Olincy et al. R615511CHDCECEC showed that cigarette smoking improves some of the smooth pursuit eye movement abnormalities found in schizophrenic subjects compared with nonschizophrenic subjects. This effect may be related to the higher nicotine doses self-administered by schizophrenic patients and does not appear to be a reversal of nicotine-withdrawal effects by smoking.

Levin et al. R615511CHDEBCFH followed up observations about the effects of nicotinic systems on cognitive function R615511CHDBFIDJ to study the interactions of nicotine and haloperidol treatment on cognitive performance among subjects with schizophrenia. They found that nicotine (administered through a transdermal skin patch) reversed some of the haloperidol dose-related impairments in a variety of cognitive tests that assay memory performance and reaction time to a complex spatial task. In addition, nicotine administration improved attentiveness during a continuous performance task, independent of haloperidol dosage. That study suggests that smoking may have important effects in improving the cognitive side effects of treatment with typical antipsychotic agents.

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Experimental Studies of Nicotine, Smoking, and Schizophrenia: Antipsychotic Medications

Smoking results in increased metabolism of neuroleptics R615511CHDBIAGAR615511CHDCIFFA. This pharmacokinetic effect has been shown to result in 1) an increased average dose of antipsychotic medication to achieve similar blood levels in smokers compared with nonsmokers R615511CHDBIAGA or 2) similar average doses of antipsychotics with lower blood levels in smokers compared with nonsmokers R615511CHDBIAGAR615511CHDCIFFA.

At the same time, the choice of pharmacological treatment is likely to have some influence on smoking behavior. George et al. R615511CHDCBAAF reported that outpatients with schizophrenia retrospectively reported a decrease in smoking (daily cigarette consumption) after treatment with the atypical agent clozapine compared with their smoking when treated with typical antipsychotics. This suggests that smoking behavior might be driven by the differential efficacy of clozapine and typical antipsychotics in treating positive and negative symptoms of schizophrenia or by their different side effect profiles. Dawe et al. R615511CHDBHACE had already shown that administration of 5 mg of haloperidol to normal smokers resulted in an increase in nicotine intake compared with baseline smoking. These authors inferred that dopaminergic blockade (specifically, substantial D2 blockade) resulted in a decrease in dopaminergically mediated reward and a compensatory increase in nicotine intake to maintain levels of subjective reward.

McEvoy et al. R615511CHDDDACGR615511CHDCAHCE studied the effect on smoking behavior of pharmacological treatment of schizophrenic patients with haloperidol and clozapine. They found that treatment with haloperidol resulted in an increase in smoking and nicotine blood levels compared with a baseline medication-free condition R615511CHDDDACG. In a similar group of smokers with schizophrenia, the number of cigarettes smoked and the amount of carbon monoxide in expired air decreased after 12 weeks of clozapine treatment compared with baseline measures during haloperidol treatment R615511CHDCAHCE. It is interesting to note that clozapine treatment has also been shown to improve gating of the P50 auditory evoked response R615511CHDBAFEI. This suggests that the modulation of smoking by clozapine treatment may be mediated in part by similar effects on sensory gating. It remains to be determined whether these differences are also related to changes in psychiatric symptoms (i.e., differential treatment efficacy), changes in side effects of medications, or both.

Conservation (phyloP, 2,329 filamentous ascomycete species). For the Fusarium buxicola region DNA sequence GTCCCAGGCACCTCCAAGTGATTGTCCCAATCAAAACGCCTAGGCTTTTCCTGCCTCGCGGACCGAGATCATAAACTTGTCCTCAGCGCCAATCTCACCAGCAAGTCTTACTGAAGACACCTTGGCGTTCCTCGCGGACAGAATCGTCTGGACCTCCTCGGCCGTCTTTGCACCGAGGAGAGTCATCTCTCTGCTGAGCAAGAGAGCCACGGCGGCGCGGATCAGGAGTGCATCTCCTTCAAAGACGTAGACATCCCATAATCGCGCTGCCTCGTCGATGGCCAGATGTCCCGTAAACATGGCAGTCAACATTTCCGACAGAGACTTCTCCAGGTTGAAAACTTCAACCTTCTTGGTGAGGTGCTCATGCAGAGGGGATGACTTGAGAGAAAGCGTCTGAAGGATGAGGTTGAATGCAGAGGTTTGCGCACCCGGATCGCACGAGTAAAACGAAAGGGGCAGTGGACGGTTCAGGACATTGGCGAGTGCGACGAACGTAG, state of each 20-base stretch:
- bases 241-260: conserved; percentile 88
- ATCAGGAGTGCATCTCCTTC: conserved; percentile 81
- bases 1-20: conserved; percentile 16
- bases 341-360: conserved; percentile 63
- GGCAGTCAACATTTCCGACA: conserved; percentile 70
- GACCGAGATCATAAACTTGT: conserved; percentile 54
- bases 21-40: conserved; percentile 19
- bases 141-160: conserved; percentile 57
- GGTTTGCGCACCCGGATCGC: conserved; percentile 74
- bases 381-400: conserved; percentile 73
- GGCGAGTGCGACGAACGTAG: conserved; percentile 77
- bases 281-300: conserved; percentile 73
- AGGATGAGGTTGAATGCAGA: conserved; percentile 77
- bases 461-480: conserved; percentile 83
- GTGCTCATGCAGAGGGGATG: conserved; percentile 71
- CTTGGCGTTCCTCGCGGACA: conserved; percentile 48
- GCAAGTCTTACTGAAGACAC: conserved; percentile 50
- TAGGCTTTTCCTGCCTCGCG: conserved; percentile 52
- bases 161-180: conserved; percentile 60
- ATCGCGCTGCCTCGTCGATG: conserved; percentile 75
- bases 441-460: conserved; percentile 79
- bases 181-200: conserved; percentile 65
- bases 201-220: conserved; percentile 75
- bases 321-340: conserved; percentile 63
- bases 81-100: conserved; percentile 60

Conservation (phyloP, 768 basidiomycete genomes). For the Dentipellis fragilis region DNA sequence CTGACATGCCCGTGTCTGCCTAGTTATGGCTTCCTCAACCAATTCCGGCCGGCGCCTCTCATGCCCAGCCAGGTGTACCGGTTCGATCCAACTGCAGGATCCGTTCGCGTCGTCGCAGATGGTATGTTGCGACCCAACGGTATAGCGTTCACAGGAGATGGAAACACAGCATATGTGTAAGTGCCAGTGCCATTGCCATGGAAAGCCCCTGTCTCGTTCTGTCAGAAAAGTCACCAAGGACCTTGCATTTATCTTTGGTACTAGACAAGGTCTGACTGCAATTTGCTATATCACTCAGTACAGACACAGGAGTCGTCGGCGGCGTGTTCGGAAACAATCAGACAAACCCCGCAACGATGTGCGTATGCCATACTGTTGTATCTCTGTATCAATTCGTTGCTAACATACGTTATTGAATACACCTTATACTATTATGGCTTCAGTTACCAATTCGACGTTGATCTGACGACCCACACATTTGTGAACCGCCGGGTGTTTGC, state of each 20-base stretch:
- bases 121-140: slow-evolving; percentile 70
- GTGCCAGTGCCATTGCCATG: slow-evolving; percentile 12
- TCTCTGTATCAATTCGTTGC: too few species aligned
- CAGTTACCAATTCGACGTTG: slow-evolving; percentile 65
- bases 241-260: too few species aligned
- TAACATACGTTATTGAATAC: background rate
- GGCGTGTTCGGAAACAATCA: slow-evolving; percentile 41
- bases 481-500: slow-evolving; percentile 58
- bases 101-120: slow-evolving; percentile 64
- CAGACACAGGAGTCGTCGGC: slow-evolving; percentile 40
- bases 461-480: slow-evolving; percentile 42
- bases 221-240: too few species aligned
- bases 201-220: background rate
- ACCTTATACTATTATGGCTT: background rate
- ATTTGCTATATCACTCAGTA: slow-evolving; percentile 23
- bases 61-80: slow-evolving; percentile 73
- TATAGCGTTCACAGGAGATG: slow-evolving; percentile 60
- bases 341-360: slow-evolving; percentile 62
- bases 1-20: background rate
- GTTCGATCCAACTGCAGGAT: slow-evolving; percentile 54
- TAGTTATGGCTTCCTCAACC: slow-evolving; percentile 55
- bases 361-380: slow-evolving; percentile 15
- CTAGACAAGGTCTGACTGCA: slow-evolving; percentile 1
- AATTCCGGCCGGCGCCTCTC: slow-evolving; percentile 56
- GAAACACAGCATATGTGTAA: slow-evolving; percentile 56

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Neurochemical Correlates Relating Smoking and Schizophrenia

Current models of schizophrenia are predicated on regional differences in dopaminergic activity R615511CHDDGCBF and the interactions of glutamatergic, dopaminergic R615511CHDEBBFJR615511CHDDGCBI, and serotonergic neurotransmitter systems R615511CHDDHCEE. There is considerable evidence for nicotinergic modulation of midbrain dopamine neurons and cortical glutamatergic cells. The diversity of receptor subtypes for those two neurotransmitters R615511CHDCFEGFR615511CHDBJFID, the interactions between glutamatergic and dopaminergic systems, and the potential for regional specificity of dopaminergic and glutamatergic activity all make for a complex model of dopaminergic and glutamatergic interactions in brain function, with many possible sites of dysfunction in schizophrenia. The influence of nicotinergic activity in modulating these systems adds an additional layer to this complexity. However, a clearer understanding of the heterogeneity of nicotinic receptor expression and regional specificity of nicotinergic activity as a modulator of other neurotransmitter systems is necessary before one can advance the understanding of the way in which cigarette smoking and schizophrenia may be linked.

This section begins with a review of the distribution and pharmacology of the nicotinic receptors in the brain. Data describing the interactions of nicotinergic systems with dopaminergic and glutamatergic activity, respectively, are then summarized. Finally, complex interactions simultaneously involving nicotinergic, dopaminergic, and glutamatergic neurotransmission are described.

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Distribution and Pharmacology of Nicotinic Receptors